1) A person can possess enormous knowledge but he might not have the teaching gene – he might not be able to explain his ideas to low masters (2200), let alone players far below that!

2) Even if he can teach/write, his presentation/personality might not be conducive to your particular needs.

3) Concerning opening books, even top 10 players might have little interest and little knowledge of openings that interest you. Other players, International Masters and/or lower-tier Grandmasters, might specialize in those systems and thus offer far better books on that specific subject.

You also asked: “If there is a reason, then why can’t that reasoning apply to reading the works of a lower master/expert if the reader is class A or below?”

In a past article, I mentioned a man that was only rated 1500 who taught a chess class in a community college. He loved chess, and infected everyone around him with that love. He was a magnificent teacher, and was able to explain things to players 1300 and below in words that meant something to his audience. For those students, this 1500 teacher was a far better choice than any top 10 player.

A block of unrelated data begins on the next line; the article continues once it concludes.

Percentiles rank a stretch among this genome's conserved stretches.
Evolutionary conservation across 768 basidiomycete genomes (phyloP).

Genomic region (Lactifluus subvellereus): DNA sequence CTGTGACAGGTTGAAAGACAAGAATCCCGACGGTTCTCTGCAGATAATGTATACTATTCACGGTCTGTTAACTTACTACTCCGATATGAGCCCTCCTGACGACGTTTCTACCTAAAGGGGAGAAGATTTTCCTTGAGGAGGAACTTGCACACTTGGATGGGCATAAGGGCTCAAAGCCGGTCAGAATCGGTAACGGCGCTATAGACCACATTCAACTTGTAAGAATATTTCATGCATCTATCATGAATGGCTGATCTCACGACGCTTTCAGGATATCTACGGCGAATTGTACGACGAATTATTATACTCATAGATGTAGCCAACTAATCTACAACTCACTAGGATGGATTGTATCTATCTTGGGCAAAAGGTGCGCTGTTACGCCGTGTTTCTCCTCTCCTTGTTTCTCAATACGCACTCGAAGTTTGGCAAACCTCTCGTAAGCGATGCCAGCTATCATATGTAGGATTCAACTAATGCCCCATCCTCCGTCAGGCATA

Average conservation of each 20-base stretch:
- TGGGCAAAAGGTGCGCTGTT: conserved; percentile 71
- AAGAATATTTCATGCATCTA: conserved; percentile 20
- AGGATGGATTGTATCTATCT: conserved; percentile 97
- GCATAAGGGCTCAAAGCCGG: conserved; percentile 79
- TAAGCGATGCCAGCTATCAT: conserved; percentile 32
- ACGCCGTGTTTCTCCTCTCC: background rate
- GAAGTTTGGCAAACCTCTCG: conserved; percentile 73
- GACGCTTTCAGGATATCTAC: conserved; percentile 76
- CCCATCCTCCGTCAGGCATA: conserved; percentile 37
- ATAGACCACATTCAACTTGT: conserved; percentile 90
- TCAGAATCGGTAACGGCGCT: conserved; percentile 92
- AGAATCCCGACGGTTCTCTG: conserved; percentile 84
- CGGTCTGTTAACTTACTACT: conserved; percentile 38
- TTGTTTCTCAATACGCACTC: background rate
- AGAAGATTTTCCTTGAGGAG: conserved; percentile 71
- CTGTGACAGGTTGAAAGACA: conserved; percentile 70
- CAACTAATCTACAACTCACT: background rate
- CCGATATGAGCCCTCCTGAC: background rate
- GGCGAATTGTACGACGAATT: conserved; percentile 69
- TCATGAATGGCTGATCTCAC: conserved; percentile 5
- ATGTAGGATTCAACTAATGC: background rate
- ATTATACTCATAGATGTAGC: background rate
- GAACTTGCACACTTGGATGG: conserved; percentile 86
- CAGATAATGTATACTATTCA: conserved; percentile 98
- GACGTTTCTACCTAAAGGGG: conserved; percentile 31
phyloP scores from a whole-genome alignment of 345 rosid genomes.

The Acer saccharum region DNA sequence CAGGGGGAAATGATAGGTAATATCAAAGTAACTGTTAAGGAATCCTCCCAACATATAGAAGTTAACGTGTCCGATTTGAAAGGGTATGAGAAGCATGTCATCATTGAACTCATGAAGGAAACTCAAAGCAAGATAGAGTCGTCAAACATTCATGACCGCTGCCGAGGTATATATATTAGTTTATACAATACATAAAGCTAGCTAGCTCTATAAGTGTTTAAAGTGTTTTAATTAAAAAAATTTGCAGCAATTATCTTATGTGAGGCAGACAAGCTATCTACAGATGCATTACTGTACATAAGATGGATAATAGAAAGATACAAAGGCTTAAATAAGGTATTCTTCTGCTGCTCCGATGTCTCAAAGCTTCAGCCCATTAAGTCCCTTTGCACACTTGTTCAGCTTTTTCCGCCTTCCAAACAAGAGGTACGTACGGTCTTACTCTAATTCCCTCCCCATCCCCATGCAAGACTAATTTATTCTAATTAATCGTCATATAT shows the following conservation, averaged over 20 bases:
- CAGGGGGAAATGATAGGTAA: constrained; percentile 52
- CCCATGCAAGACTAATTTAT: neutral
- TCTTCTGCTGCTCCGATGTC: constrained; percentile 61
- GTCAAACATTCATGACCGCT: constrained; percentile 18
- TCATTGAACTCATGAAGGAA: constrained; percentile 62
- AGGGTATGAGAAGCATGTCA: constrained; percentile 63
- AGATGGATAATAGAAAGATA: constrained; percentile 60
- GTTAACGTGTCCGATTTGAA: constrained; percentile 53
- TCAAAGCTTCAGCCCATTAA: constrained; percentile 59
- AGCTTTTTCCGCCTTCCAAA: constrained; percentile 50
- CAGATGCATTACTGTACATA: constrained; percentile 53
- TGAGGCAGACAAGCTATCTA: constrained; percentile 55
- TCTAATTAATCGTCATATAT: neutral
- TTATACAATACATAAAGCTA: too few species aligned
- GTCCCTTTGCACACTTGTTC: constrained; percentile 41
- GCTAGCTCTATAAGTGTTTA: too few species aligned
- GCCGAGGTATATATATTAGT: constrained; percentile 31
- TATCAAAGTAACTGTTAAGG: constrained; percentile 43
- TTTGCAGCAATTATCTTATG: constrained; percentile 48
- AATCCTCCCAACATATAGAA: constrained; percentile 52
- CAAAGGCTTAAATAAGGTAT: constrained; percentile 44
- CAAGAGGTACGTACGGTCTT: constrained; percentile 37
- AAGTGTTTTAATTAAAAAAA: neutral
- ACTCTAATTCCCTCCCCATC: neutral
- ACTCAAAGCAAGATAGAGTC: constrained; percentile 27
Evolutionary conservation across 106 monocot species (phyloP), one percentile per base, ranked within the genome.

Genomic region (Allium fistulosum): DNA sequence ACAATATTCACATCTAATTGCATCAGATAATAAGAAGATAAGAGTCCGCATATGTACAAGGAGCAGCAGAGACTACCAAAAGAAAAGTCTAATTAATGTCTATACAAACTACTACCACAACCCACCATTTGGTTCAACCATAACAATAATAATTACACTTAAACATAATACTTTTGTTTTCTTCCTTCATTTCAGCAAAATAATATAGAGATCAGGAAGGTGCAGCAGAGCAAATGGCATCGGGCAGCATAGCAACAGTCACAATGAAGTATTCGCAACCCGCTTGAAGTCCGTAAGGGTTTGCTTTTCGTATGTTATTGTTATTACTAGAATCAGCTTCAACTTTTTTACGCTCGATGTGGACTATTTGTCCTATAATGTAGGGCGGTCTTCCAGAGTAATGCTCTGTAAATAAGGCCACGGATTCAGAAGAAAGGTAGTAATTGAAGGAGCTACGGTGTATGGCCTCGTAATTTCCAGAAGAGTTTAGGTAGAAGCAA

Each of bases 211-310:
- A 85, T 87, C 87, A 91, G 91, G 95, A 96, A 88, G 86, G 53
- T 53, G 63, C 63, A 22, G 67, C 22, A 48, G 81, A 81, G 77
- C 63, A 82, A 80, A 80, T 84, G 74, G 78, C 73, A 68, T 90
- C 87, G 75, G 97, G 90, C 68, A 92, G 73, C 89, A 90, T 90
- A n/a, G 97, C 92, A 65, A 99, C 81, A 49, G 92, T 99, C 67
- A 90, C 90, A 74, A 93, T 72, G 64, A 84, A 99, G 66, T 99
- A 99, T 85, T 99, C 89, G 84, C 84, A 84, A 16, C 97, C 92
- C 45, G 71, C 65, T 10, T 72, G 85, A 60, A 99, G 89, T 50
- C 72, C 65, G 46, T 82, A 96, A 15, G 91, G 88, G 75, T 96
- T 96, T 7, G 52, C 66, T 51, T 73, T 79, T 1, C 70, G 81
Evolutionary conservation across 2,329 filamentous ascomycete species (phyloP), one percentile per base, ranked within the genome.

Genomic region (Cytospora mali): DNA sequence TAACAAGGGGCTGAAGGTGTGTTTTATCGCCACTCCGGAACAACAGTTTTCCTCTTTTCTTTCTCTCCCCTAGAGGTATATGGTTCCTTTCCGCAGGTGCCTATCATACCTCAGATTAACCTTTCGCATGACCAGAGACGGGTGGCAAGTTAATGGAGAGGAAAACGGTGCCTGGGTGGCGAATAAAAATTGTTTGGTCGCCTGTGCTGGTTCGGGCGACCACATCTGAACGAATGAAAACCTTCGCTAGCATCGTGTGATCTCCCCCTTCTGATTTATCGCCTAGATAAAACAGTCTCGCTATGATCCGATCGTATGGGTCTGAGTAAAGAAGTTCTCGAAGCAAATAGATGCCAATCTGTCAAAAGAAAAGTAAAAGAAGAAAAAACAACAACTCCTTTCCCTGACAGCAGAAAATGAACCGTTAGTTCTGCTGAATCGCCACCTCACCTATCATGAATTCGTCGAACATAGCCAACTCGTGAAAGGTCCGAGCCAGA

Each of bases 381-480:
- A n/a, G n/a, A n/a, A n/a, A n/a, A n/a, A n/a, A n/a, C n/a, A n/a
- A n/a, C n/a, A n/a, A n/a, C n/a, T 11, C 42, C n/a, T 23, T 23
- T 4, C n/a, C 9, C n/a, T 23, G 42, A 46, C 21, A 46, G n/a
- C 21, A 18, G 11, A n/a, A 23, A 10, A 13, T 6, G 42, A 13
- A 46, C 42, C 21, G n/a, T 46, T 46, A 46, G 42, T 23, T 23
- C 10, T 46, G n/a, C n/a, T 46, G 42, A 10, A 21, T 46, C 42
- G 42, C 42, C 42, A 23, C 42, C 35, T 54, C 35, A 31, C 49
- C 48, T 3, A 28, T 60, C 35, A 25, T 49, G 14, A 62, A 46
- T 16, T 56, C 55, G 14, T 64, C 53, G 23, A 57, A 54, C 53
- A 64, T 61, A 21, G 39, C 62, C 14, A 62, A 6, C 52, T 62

So yes, yes, yes – sublime teaching skills often trump world-class chess understanding (depends on the needs and level of the student).

On the other hand, an ignorant know-it-all with a 2000 rating who teaches and never misses a chance to stare at his own image in a mirror is a money pit that, at best, is working as hard as he can to make you better (but failing due to inferior teaching skills or lack of knowledge), or at worst, is doing nothing but coating you in the sludge of his epic (but unearned) ego.

 

member Mybadid (rated 2012) said:

I think that these IM books have a lot of mistakes. We can only trust GM books (only some of them). I have even found many mistakes in some classics like How to Reassess Your Chess, Euwe middlegame books, Pachman books, Lasker strategy book.  By mistake I do not mean some typo but wrong move mistake. I have stopped believing in small authors (silman) after reading TRUE LIES IN CHESS. To silman – if u think this is criticism, accept it because truth cannot be mended.

Regarding Mybadid’s letter:

Note the technique? He made comprehensive judgments, he blustered, he bragged, he pounded his chest, and he ended by categorically stating that his view was TRUTH. Period. He’s telling you, “There’s no room for argument – just accept my truth as truth and don’t dare challenge me!”